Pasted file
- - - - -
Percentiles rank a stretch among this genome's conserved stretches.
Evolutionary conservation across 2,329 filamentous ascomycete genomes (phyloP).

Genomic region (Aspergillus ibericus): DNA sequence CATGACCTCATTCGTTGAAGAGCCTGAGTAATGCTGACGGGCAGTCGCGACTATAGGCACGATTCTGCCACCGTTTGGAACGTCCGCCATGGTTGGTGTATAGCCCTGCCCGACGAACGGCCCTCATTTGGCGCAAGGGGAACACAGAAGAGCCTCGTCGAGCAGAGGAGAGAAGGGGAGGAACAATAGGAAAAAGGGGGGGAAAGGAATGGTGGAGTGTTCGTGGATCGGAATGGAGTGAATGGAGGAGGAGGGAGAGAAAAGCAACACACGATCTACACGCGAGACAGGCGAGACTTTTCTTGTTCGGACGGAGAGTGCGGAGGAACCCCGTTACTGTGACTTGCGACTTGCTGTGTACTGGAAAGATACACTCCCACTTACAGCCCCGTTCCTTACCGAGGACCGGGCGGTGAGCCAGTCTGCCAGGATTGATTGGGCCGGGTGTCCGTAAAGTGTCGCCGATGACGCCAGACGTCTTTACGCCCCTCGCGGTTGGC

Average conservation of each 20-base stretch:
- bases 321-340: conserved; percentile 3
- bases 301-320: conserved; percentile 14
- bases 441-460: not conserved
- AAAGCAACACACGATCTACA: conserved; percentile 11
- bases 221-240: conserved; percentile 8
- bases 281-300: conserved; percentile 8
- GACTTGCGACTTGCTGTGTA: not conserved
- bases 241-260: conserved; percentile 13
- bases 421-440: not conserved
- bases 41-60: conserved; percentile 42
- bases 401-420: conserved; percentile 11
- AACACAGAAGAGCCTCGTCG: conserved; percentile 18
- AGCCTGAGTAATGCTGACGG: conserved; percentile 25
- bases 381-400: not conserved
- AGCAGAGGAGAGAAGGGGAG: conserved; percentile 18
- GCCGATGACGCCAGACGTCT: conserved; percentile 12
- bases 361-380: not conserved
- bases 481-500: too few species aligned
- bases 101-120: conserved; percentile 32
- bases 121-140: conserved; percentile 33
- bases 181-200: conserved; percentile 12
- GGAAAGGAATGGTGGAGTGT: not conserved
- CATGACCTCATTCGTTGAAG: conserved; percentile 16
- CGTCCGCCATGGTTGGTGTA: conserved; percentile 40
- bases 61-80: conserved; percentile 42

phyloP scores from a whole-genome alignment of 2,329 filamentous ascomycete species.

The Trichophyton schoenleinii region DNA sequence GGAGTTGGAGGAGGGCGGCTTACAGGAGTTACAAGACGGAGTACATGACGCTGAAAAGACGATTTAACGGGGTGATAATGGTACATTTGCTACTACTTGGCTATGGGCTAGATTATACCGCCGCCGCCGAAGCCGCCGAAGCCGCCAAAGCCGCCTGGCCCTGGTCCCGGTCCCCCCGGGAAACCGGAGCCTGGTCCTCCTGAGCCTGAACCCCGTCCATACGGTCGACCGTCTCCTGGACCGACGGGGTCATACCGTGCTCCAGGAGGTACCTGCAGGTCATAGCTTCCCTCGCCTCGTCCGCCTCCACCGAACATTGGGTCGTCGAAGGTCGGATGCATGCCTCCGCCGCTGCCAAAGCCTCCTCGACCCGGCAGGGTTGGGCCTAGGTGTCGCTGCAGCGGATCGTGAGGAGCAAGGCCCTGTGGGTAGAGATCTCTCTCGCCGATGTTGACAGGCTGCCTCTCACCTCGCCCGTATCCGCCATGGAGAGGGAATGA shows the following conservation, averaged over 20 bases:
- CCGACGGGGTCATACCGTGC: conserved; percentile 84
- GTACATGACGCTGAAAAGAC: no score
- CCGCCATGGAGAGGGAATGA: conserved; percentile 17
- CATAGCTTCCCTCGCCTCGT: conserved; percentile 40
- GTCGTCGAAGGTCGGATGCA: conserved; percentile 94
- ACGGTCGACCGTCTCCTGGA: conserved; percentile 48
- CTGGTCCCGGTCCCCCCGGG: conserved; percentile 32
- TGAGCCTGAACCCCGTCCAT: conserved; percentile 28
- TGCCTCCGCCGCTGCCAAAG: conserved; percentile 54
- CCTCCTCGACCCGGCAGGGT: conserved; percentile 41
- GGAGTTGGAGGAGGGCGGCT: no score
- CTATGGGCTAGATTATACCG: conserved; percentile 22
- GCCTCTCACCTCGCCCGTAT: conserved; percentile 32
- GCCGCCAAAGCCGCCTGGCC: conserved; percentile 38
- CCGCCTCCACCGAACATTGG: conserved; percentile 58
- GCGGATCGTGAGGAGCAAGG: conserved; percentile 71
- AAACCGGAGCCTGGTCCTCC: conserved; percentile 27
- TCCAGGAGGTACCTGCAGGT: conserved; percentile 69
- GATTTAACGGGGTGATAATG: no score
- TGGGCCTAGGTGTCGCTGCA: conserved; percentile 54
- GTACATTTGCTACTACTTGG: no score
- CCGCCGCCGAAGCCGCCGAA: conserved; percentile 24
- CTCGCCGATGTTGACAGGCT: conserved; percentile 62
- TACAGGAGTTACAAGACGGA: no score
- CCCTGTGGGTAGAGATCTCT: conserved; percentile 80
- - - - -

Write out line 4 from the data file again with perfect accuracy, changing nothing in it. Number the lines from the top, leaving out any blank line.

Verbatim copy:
Average conservation of each 20-base stretch: